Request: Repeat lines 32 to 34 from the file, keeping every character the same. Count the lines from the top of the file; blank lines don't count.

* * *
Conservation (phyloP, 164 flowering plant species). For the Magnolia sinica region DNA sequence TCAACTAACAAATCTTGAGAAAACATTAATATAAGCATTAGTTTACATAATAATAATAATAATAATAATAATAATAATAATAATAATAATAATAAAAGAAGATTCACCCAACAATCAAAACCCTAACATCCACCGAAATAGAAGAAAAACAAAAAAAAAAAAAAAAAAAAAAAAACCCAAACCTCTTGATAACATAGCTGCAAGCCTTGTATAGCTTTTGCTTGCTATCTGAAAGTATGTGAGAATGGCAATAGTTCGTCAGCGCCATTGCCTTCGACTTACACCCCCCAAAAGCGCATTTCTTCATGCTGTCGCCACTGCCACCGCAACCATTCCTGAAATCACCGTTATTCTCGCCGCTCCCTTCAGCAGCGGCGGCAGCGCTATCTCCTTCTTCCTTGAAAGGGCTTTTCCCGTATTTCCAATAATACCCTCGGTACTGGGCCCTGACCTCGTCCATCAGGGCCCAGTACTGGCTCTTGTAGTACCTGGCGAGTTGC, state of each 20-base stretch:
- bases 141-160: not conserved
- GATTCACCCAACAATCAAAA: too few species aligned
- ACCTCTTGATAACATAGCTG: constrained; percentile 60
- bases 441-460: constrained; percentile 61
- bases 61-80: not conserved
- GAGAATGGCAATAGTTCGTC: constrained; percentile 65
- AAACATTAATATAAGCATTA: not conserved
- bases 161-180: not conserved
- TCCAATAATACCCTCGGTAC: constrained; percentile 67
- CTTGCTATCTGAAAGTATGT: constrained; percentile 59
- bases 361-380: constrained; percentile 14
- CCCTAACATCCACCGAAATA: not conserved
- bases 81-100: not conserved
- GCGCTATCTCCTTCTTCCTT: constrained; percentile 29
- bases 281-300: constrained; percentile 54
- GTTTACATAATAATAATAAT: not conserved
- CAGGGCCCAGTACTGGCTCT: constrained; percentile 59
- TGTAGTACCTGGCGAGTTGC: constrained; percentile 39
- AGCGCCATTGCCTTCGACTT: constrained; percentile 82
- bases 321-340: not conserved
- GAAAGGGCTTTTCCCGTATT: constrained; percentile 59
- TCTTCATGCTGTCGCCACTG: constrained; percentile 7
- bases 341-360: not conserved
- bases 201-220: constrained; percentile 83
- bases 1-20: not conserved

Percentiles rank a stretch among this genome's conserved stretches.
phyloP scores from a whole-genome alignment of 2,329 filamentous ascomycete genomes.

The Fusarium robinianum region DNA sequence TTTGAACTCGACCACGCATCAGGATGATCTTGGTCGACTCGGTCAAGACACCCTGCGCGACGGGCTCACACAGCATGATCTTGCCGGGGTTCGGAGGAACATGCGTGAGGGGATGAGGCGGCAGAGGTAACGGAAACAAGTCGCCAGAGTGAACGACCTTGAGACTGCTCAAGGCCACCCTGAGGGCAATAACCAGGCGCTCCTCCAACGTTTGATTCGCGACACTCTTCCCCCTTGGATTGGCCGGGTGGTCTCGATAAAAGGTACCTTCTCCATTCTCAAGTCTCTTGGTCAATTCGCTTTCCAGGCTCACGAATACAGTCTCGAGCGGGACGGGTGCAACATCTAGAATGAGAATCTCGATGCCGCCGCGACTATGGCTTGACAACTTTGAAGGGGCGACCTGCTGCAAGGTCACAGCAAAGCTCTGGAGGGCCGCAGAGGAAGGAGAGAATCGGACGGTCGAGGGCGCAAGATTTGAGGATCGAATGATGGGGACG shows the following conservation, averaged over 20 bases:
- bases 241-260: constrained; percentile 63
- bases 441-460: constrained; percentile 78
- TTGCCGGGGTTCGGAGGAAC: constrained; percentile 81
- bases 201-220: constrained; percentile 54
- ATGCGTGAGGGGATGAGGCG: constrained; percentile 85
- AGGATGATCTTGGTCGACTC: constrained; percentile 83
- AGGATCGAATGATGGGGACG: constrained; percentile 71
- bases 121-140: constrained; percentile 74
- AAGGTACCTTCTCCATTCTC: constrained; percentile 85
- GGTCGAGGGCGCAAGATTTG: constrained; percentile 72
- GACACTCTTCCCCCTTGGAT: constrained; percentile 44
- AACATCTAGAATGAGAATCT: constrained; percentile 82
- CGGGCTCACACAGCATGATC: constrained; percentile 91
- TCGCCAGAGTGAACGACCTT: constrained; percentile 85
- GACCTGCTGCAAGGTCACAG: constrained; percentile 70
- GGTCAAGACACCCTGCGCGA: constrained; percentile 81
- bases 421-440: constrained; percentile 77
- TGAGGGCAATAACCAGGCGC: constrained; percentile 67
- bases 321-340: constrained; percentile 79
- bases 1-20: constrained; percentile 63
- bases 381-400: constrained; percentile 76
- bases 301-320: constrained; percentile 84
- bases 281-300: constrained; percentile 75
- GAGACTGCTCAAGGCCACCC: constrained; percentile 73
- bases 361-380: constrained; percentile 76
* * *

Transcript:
- TTGCCGGGGTTCGGAGGAAC: constrained; percentile 81
- bases 201-220: constrained; percentile 54
- ATGCGTGAGGGGATGAGGCG: constrained; percentile 85